Home gardeners – whether preferring landscaping and flowers or vegetables and fruit – should be aware of the many attractions of Ficus carica edible fig tree. Easy to grow, very decorative, suited to many different kinds of soil, and hardy to most temperate zones, figs are winners that you should not ignore when planning your garden.
Many people do not want to fool with fruit trees in their yard, because they don’t want to prune or to deal with too much fruit that attracts critters and insects when it falls and rots on the ground. Figs do not grow very tall, so there is no need to worry about having to prune them to reach the fruit – at least for many years. They also bear only a little fruit – two crops a year – and figs are so delicious that there is little chance of them being left to fall to the ground.
They do not cast a dense shade unless they are truly venerable trees growing in ideal conditions. There is little fear of them overwhelming neighboring plants, and they mature at about nineteen feet in height. Both the leaves and the bark are very decorative, and the plants are distinctive and graceful.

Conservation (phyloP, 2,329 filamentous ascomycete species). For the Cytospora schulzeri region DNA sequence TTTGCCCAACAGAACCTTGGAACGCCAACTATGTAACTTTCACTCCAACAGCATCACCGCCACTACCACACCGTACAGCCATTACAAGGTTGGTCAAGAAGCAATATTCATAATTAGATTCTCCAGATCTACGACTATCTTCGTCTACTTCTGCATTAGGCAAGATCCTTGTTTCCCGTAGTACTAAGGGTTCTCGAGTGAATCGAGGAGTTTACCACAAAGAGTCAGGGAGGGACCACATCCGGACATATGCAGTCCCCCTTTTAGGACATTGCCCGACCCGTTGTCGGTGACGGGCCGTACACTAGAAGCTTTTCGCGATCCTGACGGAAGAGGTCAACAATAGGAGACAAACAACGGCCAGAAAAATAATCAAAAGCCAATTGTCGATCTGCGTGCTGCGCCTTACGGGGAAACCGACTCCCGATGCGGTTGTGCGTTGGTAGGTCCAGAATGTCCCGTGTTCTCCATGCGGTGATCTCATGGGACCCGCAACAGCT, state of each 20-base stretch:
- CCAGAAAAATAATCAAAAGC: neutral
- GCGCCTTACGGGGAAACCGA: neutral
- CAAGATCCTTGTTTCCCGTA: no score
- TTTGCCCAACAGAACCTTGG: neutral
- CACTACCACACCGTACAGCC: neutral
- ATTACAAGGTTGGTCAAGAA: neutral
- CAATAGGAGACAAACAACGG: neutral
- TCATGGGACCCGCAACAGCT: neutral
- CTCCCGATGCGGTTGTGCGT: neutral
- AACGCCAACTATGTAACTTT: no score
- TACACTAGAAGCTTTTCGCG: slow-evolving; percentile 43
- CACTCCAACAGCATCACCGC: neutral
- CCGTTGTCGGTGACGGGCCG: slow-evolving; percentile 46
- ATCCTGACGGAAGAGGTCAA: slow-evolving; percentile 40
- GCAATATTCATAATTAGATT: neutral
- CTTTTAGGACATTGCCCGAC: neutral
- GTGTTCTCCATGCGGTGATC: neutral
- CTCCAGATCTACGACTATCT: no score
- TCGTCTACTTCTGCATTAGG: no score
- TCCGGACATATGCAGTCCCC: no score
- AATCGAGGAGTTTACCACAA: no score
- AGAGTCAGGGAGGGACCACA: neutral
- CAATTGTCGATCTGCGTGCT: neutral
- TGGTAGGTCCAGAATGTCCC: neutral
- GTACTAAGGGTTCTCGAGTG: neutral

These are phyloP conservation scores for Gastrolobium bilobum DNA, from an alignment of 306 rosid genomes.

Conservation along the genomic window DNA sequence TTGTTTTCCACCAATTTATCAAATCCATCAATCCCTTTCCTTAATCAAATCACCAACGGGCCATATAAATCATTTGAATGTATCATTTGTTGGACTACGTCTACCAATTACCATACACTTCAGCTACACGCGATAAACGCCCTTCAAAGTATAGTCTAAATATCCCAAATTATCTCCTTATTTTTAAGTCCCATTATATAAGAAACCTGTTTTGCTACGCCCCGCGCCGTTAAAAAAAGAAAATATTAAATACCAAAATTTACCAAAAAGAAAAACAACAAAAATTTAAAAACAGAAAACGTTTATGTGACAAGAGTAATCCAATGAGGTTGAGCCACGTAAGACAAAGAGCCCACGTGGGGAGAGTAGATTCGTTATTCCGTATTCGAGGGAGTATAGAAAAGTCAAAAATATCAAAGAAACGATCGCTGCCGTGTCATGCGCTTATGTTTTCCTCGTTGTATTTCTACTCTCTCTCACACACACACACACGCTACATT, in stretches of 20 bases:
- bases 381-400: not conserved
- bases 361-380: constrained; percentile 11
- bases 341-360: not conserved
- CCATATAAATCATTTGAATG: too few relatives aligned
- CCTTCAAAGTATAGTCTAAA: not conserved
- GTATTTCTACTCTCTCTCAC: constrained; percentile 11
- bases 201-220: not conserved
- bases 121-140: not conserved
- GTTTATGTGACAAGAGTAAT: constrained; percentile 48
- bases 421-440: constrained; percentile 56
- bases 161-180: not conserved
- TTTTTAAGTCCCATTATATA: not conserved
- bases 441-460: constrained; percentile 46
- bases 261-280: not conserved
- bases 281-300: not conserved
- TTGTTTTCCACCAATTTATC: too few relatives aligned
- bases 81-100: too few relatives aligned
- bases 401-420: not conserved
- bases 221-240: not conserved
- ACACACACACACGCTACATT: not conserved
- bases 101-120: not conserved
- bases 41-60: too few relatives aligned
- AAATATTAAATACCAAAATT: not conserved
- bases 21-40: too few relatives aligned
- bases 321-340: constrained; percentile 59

Figs grow best in full sun, but will thrive in partial or light shade – although fruit may not be abundant unless the tree gets enough sun. They like deep, rich soil and moist areas but grow also in dry, sandy areas and in poor, rocky soils. They are hardy in many zones, especially if planted where walls can shelter them from harsh winter winds.
One of the best features of fig trees is that deer do not eat them, even when the plants are young and tender. Figs growing along deer trails or in meadows where deer roam every evening never seem to be nibbled on. This feature alone should make them world-famous. Add in delicious (and extremely perishable) fresh figs and you have an outstanding plant for the home garden.
Propagation is easy, too, so you can start with one fig and end up with several. Cuttings root well in sand and transplant with remarkable success, as long as they are kept moist for the first two or three years. You can also root lower branches by securing them to the soil or burying a section of a branch. When roots are well established, separate the branch and move it to its new location.
Several varieties of common figs do not need to be pollinated, so you can start with one plant and see how long it takes you to want to have a lot more. Brown Turkey is one such variety, and it is also among the hardier and most productive trees. This variety is easy to find at garden centers, nurseries, and in catalogs.
The Ficus carica edible fig tree is a very rewarding plant as well as a beautiful one. One or more should really be in every garden both for delicious fruit and distinctive beauty.